Ex- York Co. Councilman Lindemann out of federal prison

adys@heraldonline.comApril 22, 2013 

— Although Paul Lindemann’s 18-month federal prison term is not scheduled to end until Monday, the former York County councilman has been out of a federal cell since February, according to prison officials.

Prison officials won’t say where the former rising star of York County Republican politics, who tried to scam a million dollars from a bank at the height of America’s mortgage crisis, is or where he will live after Monday.

Lindemann, 33, pleaded guilty in 2011 to lying about having a $35,000 monthly income on a mortgage application so he could buy a million-dollar Tega Cay mansion then flip it to make a profit.

He also has pleaded guilty to the January 2012 drunken driving charge that speeded up his imprisonment on the federal charge, court records show.

Lindemann’s guilty plea for drunken driving, entered by affidavit while he was still in prison, according to prosecutors, was a plea deal because the prosecution’s case had some problems. He was sentenced to time served on the drunken driving conviction – he had been in jail for more than two months before being sent to federal prison – and by Monday will be free to start his life over.

He still will face three years of probation and owe almost $315,000 in restitution.

Lindemann was 26 in 2006 when elected to the York County Council, representing Fort Mill for the first of two 2-year terms. But his political career was derailed by a drunken driving arrest in 2008 in Columbia.

He later pleaded guilty to a lesser charge of driving with unlawful alcohol concentration, faced civil lawsuits claiming he did not pay thousands of dollars in property deal debts, foreclosure, and then the federal mortgage fraud conviction.

Lindemann was soundly defeated in a 2010 primary re-election bid before pleading guilty to the bank scam.

Then, while waiting to be sentenced for his federal crimes in January 2012, Lindemann was again arrested for DUI after crashing into a mailbox in Fort Mill’s Baxter Village. He had been granted an extension to report to jail after his guilty plea because his wife was expecting to give birth in February 2012.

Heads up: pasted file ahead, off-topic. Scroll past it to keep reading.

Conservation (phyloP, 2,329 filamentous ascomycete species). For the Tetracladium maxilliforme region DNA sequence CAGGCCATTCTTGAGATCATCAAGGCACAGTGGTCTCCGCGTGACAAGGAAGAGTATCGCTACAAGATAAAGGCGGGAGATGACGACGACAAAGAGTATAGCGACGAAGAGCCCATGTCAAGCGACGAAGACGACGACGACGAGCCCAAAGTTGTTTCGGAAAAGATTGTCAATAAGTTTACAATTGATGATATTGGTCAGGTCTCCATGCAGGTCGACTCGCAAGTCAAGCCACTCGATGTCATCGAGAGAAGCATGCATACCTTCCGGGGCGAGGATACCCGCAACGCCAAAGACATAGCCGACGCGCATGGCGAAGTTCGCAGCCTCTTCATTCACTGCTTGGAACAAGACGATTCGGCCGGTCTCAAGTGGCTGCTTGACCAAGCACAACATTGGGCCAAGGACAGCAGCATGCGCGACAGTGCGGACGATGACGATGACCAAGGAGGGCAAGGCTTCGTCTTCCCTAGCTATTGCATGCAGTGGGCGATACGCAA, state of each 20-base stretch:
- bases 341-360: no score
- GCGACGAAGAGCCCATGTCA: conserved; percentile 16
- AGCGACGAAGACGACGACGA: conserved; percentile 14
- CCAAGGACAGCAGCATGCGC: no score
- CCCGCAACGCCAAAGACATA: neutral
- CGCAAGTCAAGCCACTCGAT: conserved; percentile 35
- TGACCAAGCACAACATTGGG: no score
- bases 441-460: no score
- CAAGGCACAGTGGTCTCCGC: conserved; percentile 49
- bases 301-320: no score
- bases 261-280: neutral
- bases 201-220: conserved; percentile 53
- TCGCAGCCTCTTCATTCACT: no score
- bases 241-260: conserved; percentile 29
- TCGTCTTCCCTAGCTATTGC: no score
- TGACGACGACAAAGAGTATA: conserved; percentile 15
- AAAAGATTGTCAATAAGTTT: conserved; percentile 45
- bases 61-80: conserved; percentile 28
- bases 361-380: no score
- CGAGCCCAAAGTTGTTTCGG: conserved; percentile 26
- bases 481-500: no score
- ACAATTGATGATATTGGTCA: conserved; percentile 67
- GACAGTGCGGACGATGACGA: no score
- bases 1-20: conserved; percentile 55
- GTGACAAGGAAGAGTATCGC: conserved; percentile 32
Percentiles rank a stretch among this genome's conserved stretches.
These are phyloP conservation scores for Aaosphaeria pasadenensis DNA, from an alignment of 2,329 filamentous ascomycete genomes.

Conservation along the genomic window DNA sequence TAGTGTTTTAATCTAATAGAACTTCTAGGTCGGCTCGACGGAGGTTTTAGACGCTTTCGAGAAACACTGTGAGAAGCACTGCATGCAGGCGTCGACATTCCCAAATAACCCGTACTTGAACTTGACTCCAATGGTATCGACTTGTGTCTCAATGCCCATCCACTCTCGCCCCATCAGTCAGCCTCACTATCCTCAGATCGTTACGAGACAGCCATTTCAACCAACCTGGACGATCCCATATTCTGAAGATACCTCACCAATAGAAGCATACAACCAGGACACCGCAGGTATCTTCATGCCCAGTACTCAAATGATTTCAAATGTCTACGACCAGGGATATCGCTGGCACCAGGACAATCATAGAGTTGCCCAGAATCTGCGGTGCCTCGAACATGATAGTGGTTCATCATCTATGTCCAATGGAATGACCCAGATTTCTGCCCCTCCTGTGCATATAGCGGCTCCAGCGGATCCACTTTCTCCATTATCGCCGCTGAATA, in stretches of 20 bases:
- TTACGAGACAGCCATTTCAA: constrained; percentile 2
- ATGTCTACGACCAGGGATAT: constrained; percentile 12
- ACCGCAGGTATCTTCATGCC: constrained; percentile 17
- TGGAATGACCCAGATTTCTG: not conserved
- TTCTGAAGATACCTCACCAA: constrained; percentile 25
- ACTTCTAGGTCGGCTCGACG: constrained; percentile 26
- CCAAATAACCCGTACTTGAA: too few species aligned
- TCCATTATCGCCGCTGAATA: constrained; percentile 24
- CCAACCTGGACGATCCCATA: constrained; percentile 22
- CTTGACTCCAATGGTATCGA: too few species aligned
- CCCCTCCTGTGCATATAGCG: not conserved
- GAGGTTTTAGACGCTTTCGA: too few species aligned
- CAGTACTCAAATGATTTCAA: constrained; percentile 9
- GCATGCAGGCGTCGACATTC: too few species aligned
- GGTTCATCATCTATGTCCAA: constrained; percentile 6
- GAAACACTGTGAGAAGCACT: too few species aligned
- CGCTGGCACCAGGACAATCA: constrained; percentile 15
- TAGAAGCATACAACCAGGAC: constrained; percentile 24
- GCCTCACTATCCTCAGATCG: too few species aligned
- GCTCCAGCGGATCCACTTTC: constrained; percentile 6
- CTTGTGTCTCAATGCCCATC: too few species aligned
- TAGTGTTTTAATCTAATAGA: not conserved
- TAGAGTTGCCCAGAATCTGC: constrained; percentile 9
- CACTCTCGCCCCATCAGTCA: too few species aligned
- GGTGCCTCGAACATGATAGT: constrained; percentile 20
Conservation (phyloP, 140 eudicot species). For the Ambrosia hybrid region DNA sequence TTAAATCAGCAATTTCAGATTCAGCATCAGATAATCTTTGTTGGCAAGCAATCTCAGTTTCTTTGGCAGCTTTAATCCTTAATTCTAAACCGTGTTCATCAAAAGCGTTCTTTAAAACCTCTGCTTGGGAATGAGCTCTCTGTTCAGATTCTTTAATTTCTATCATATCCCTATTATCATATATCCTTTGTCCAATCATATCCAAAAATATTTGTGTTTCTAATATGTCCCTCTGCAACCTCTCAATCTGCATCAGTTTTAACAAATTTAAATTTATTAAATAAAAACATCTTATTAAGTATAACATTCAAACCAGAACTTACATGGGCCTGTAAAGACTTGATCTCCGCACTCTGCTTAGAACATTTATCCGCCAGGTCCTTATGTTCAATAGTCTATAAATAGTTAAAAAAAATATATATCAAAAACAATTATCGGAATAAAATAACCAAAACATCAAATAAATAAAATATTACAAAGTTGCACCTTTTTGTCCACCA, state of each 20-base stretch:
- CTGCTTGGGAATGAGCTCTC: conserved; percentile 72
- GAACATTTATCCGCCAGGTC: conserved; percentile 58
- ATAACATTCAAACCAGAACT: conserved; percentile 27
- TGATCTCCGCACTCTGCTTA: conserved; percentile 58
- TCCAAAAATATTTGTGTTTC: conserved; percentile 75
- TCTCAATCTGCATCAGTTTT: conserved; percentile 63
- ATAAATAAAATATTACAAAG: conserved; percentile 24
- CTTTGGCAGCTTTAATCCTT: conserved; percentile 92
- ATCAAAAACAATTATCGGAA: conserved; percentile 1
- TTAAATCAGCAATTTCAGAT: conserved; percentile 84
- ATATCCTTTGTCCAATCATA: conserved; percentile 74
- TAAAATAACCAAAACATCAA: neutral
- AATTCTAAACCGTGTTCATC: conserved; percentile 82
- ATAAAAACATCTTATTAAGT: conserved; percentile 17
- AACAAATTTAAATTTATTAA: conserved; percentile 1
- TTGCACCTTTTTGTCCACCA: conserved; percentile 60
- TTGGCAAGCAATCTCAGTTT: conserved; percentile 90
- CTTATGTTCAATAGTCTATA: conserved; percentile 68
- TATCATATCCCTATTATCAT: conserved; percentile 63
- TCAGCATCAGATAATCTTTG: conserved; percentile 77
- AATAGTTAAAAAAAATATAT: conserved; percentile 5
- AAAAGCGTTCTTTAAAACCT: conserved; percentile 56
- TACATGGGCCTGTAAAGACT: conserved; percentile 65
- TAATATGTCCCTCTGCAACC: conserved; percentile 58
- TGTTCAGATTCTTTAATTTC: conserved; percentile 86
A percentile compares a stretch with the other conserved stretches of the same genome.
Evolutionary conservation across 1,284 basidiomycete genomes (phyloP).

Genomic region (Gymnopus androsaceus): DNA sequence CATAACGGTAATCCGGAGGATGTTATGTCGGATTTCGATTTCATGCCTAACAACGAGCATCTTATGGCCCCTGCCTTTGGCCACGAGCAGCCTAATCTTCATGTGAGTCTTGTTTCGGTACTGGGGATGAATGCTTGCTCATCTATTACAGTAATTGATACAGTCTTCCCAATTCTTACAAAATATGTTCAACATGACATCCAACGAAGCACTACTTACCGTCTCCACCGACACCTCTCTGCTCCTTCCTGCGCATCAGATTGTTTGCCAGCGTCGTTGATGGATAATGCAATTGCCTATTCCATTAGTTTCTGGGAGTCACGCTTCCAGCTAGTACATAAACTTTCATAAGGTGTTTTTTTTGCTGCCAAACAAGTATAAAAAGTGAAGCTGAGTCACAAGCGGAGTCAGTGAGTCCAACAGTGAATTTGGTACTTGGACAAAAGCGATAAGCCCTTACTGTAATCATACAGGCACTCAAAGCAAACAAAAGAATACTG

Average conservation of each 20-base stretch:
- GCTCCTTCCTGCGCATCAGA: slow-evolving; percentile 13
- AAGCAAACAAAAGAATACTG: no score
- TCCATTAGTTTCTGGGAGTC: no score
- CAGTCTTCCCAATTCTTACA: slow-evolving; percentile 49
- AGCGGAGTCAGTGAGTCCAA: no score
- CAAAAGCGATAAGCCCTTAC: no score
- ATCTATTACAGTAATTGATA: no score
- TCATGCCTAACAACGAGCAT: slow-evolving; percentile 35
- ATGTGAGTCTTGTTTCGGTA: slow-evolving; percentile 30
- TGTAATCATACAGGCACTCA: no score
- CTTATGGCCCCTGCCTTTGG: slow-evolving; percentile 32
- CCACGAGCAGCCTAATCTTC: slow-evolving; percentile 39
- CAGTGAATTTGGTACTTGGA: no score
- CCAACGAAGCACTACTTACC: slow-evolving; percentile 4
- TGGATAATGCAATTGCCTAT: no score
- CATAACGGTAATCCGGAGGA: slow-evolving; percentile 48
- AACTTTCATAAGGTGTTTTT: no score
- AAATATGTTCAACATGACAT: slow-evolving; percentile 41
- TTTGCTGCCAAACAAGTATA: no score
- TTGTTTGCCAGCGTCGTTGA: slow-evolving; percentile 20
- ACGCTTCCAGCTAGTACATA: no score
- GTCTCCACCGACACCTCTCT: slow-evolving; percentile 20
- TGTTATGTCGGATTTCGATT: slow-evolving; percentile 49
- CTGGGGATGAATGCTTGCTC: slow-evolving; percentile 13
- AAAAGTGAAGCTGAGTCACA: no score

He also asked a probation agent if he could take a quick trip to Las Vegas before heading off to jail.

U.S. District Court Judge Cameron Currie ordered Lindemann jailed after the crash and DUI charge. He started his federal sentence in early April 2012 after a court hearing in which Currie said Lindemann broke the conditions of his bond by excessively using alcohol.

The judge also said Lindemann’s prior DUI infractions showed he was “a danger to the community,” and she chastised him for his behavior.

Federal prison

Lindemann will finish his sentence in less than 18 months because of time credits earned while in custody, prison officials said. He had been incarcerated at the Bennettsville federal prison since last year, according to Chris Burke, a spokesman for the federal Bureau of Prisons.

On Feb. 5, he was sent to a halfway house under the supervision of the federal prison administrative office in Raleigh, N.C. He then was assigned to home confinement on March 8. Burke said prison officials would not release the address where Lindemann is staying.

Lindemann had lived in the Baxter Village area of Fort Mill before he was imprisoned. The person who lives at the address that Lindemann gave when arrested in 2012 said Monday the house has changed hands twice since Lindemann owned it.

April 29 is the date that Lindemann will officially be finished with his prison sentence, Burke said, but Lindemann also faces three years of probation and must pay restitution of $314,750.

Efforts to reach Langdon Long, the assistant federal public defender who represented Lindemann on the federal charges, were unsuccessful Monday.

Drunken driving arrests and convictions

In the January 2012 case, troopers charged Lindemann with DUI and leaving the scene of an accident in Baxter Village after he allegedly fled to another home in eastern Fort Mill. He refused to take sobriety tests and claimed not to be the driver of the crashed car.

Assistant Sixth Circuit Solicitor John Shiflet said Monday there were “some issues” with the evidence in the DUI case, including that Lindemann was not at the scene of the crash when he was arrested. Prosecutors agreed to dismiss the higher-level charge and that Lindemann would plead guilty to DUI first offense in magistrate court in Fort Mill, Shiflet said.

Lindemann was sentenced to time served because he had been in state custody from January 2012, when Judge Currie sent him to jail until he was to report to federal prison in April 2012, Shiflet said.

As a result of his plea, Shiflet said, Lindemann’s driving privileges will be revoked.

Court records show Brian Murphy as Lindemann’s lawyer in the DUI case. Murphy would not confirm or deny that and had no comment.

Andrew Dys •  803-329-4065

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